Columnist James Waller-Davies gives his view of some of the recent events on television.
Rural Britain, the real bit, the bit where real countryside people live, doesn’t get a good deal from television, so Back to the Land with Kate Humble (BBC2) is a refreshing change.
The three-part series follows small businesses endeavouring to make a go of modern food and farming in a world where agriculture is increasing the preserve of big business and global corporations.
The first episode focused on Pembrokeshire, the little country hidden away on the west of Wales, with wagyn beef, handmade chocolate, meadow seeds and seaweed amongst the produce.
The enterprise, charm and sense of adventure was inspiring. One, The Pembrokeshire Beach Food Company set up from no more than the owner’s three favourite things in life: family, the beach and food. How happy would the world be if everyone built their lives on the same principles?
Back to the Land combines great rural affairs journalism, genuinely interesting life stories and realistic focus on what it means to live in rural Britain and make a living.
The BBC gave it an hour slot, rather than usual rushed half-sized offering. Twitter loved it. The next morning, not a single national paper reviewed it, confirming the trend that to most of the press, the countryside is just somewhere you go on holiday and if you don’t see it, it doesn’t exist. One of the best rural affairs programmes of recent years passed by unnoticed.
For a bit of trivia, the eagle-eyed may have noticed the beach in question, Freshwater West, is the same beach on which Dobby died in the Harry Potter movie.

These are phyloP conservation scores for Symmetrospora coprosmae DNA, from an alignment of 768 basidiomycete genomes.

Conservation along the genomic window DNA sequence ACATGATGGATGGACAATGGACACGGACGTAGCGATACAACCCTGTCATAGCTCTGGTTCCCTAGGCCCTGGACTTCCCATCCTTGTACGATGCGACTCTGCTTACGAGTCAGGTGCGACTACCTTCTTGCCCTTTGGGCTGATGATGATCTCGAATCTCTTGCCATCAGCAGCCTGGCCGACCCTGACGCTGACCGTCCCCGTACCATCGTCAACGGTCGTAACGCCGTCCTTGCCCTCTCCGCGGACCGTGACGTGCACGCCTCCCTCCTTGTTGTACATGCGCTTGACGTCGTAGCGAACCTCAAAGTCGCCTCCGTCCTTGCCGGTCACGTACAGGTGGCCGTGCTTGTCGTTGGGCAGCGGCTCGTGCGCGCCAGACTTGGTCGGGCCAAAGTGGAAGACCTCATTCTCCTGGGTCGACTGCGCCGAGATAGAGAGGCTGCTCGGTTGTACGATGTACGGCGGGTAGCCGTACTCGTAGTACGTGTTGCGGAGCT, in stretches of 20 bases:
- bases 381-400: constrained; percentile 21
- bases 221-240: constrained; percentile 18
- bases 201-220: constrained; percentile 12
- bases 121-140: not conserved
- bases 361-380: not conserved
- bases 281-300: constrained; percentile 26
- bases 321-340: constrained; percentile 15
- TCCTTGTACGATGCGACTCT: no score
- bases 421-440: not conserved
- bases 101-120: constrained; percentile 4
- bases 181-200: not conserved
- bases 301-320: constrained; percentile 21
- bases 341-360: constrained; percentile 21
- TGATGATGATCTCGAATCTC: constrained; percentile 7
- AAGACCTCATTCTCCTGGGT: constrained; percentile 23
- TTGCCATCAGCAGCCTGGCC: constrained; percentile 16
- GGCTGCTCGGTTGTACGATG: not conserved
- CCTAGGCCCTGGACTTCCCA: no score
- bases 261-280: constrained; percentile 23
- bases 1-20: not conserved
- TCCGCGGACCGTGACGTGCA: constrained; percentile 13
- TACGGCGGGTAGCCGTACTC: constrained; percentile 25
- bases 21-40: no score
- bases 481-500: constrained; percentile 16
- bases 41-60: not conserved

Top Gear (BBC2) is back again and it certainly didn’t go unnoticed, even if it was generally unwatched. The flagging motoring flagship programme opened the latest series to an audience of less than three million – almost two million down on last season’s opener.
It’s patently clear to everyone except the BBC that Top Gear is only Top Gear with Clarkson, May and Hammond. It’s hard to see the latest rebrand, now fronted by Matt Le Blanc, continuing in its current form.
You can’t get away from the fact that the three new presenters just have no spark individually and no collective chemistry. It’s three dull guys driving cars, more reminiscent of the original 1977 ‘car programme’ rather than a 2017 ‘entertainment programme’.
And that it’s problem. Top Gear is now a car programme. And really, who’s that interested in cars? It costs a lot to make and somewhere an accountant and a producer are probably sitting down wondering what better use can be made of the money.
Mary Berry Everyday (BBC2) caused division across the land this week. Lovely grandma Mary sent the internet spinning and had Radio 5 Live doing a taste test all for the culinary crime of putting white wine and double cream in her Bolognese sauce.
Poor Mary. Criticised twice in as many weeks for her new cookery show. After week one, she was accused of being too posh for using venison and prawns and now for adding the ingredients for trifle into her pasta.
One of the best 6 Nations Rugby (BBC/ITV) in years continues. This week had England fans banging their TV sets at half-time as the Italy threatened to spoil the party.
They were already spoiling the match through a cunning trick of knowing the rules, while a floundering England were left to ask the referee what was going on. Unhelpfully, but clearly enjoying himself, the ref refused to play ball, telling them “I’m the referee, not your coach”.
Alas, in our house the telly broke. It showed Scotland beating Wales. It’s not done that before, so I’m taking it back to the shop.